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Echoes of resistance: “The seed of the sacred fig”

At the 77th Cannes Film Festival, Iranian director Mohammad Rasoulof was honoured with the Special Jury Award for his film “The seed of the sacred fig”. In his acceptance speech, Rasoulof highlighted the plight of his fellow actors who were unable to attend the festival due to the regime in Iran.


Mohammad Rasoulof. Photo by Pediakar / Wikimedia. Creative License Commons. -CC-BY-SA-4.0.

Rola Zamzameh*


Rasoulof emphasized the daily struggles and disasters faced by the Iranian people, whom he described as being held hostage by their government. Rasoulof drew attention to the persecution of journalists, artists, and university professors in Iran, specifically mentioning Toumaj Salehi, a rapper sentenced to death for his artistic expression, urging the international community to protest against such injustices.

Rasoulof, who recently left Iran, explained that his new film draws from his personal encounters with the Iranian judicial system, particularly during the “Women, Life, Freedom” protests sparked by the death of Mahsa (Jina) Amini in police custody. He recounted his own legal troubles, including an eight-year prison sentence, of which five years were to be served, along with whippings and fines. Faced with these severe penalties, Rasoulof decided to leave Iran to continue making films aligned with his vision.

“The seed of the sacred fig” premiered to an enthusiastic audience at Cannes. In an interview with Reuters, Rasoulof explained that the inspiration for the film came from his multiple arrests and imprisonments. Accused of crimes ranging from making films without permission to acting against national security, Rasoulof has faced significant pressure, including reports of Iranian authorities summoning and questioning his actors to force the film’s withdrawal from Cannes.

Rasoulof previously won the Golden Bear at the Berlin Film Festival for “The Devil does not exist”, a film addressing the death penalty in Iran. Reflecting on his interactions with prison officials, he expressed curiosity about the mind-set of those who uphold the oppressive system.

The film delves into the psyche of a judge grappling with nervous tension and paranoia amid the widespread “Women, life, freedom” protests. These protests, ignited by the death of Mahsa Amini, underscore the film’s focus on institutional violence and the internal conflicts within the families of Iranian officials. At the red carpet event for the film’s screening, Rasoulof was joined by actors Setara Maliki, Mehsa Rostami, and Nyusha Akhshi. However, he notably highlighted the absence of key actors Soheila Golestani and Mithaq Zare by displaying their photographs. Special guests included Golshifteh Farahani, an Iranian actor prominent in French and American cinema.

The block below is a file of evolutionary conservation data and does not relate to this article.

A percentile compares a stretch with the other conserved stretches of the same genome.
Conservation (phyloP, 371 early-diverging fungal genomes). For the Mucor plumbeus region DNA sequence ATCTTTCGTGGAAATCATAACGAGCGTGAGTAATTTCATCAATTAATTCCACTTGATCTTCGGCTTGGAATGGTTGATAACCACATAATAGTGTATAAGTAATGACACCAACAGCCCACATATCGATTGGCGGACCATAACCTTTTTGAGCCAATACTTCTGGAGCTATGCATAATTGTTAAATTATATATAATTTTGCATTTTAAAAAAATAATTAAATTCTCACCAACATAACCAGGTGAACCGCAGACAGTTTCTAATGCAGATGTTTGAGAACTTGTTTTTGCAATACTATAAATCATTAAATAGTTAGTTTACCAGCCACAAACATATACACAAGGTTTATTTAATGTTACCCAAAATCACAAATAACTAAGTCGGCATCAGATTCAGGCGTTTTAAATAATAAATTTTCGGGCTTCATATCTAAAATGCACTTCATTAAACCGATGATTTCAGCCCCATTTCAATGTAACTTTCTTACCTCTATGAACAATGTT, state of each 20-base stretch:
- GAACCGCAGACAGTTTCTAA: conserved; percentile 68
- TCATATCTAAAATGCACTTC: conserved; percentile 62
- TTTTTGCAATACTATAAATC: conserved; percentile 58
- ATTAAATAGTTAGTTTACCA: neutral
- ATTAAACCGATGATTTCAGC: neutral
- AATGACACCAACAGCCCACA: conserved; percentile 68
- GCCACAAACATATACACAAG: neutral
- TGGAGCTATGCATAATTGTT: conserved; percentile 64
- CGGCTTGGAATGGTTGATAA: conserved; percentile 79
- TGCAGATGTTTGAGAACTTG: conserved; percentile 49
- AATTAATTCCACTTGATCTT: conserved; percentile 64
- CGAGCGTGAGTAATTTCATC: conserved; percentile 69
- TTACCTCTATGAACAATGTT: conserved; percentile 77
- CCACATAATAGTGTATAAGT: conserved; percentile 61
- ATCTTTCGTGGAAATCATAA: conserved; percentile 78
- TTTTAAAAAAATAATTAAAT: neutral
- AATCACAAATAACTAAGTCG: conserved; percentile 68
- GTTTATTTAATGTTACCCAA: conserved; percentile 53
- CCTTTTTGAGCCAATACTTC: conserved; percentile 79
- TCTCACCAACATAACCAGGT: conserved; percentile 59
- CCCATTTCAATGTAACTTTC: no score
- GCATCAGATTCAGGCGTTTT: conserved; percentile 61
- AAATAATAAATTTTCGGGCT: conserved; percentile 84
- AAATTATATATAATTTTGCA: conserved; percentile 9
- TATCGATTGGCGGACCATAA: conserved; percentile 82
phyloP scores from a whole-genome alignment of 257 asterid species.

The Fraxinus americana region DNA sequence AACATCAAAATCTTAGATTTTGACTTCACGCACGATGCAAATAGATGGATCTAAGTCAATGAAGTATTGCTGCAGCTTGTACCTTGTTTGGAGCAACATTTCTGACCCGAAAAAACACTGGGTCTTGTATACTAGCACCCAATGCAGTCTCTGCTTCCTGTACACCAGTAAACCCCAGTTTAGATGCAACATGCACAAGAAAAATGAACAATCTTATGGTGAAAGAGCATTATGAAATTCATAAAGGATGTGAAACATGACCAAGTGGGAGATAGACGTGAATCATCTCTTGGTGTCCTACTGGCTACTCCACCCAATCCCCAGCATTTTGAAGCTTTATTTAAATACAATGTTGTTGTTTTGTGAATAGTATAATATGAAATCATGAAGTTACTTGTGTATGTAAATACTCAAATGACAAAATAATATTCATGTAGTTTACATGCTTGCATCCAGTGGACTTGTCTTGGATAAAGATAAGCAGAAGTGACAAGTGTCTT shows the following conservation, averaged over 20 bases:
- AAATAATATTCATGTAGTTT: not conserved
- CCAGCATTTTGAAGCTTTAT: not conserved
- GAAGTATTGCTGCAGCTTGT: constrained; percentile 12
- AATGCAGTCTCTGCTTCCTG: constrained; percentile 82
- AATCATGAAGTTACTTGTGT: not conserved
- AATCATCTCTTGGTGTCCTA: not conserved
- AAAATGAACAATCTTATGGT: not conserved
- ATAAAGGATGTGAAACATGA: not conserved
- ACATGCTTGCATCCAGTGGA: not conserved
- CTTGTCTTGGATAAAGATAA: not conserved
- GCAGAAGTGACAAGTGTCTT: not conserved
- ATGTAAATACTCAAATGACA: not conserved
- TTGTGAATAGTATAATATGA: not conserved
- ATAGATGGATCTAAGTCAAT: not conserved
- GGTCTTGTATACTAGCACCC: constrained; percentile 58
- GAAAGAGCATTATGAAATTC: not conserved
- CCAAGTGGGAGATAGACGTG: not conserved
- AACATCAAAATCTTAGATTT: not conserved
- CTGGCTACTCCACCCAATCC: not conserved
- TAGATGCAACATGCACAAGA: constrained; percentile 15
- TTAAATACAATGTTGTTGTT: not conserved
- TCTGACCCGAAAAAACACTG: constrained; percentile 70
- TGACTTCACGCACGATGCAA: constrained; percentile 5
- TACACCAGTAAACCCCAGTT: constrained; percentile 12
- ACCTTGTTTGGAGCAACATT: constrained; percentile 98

“The seed of the sacred fig” centres on Iman, an investigator at the Tehran Revolutionary Court, who aspires to become a judge. His wife, an advocate of the government’s ideology, and his two daughters, sceptical of their father’s role, create familial tension against a background of societal unrest.

The protests reveal generational divides, with the daughters questioning their father’s job and the morality of his actions. A critical turning point occurs when Iman’s gun goes missing, leading to suspicions that his daughters are involved, heightening the family’s internal strife.

The film portrays the corrupt judicial system in Iran, where career advancement is contingent on strict adherence to higher authorities’ directives. Initially hesitant to indict a prisoner, Iman is coerced into compliance by his superiors, reflecting the broader systemic pressures. Real footage of the 2022 protests is interspersed throughout the film, grounding its narrative in the recent history of Iranian civil unrest.

Despite being made secretly and without official permission in Iran, the film showcases Rasoulof’s directorial prowess, particularly in its dramatic chase sequences and a powerful final scene. The film symbolically critiques the patriarchal and ideological rigidity of the Iranian regime, as embodied by the father’s authority and his daughters’ resistance.

The film’s conclusion and Rasoulof’s remarks at the festival, which met with a lengthy standing ovation, encapsulate a fervent hope for the end of oppression in Iran.

This work not only brought more critical acclaim to Iranian cinema but also underscored the resilience and independence of its filmmakers against a backdrop of governmental repression. The jury of the International Federation of Film Critics called it “a courageous story set in modern-day Iran that deals with the conflict between tradition and progress, depicted in a very powerful and imaginative way.”

*Rola Zamzameh: Senior journalist of the EU Commission and Parliament.


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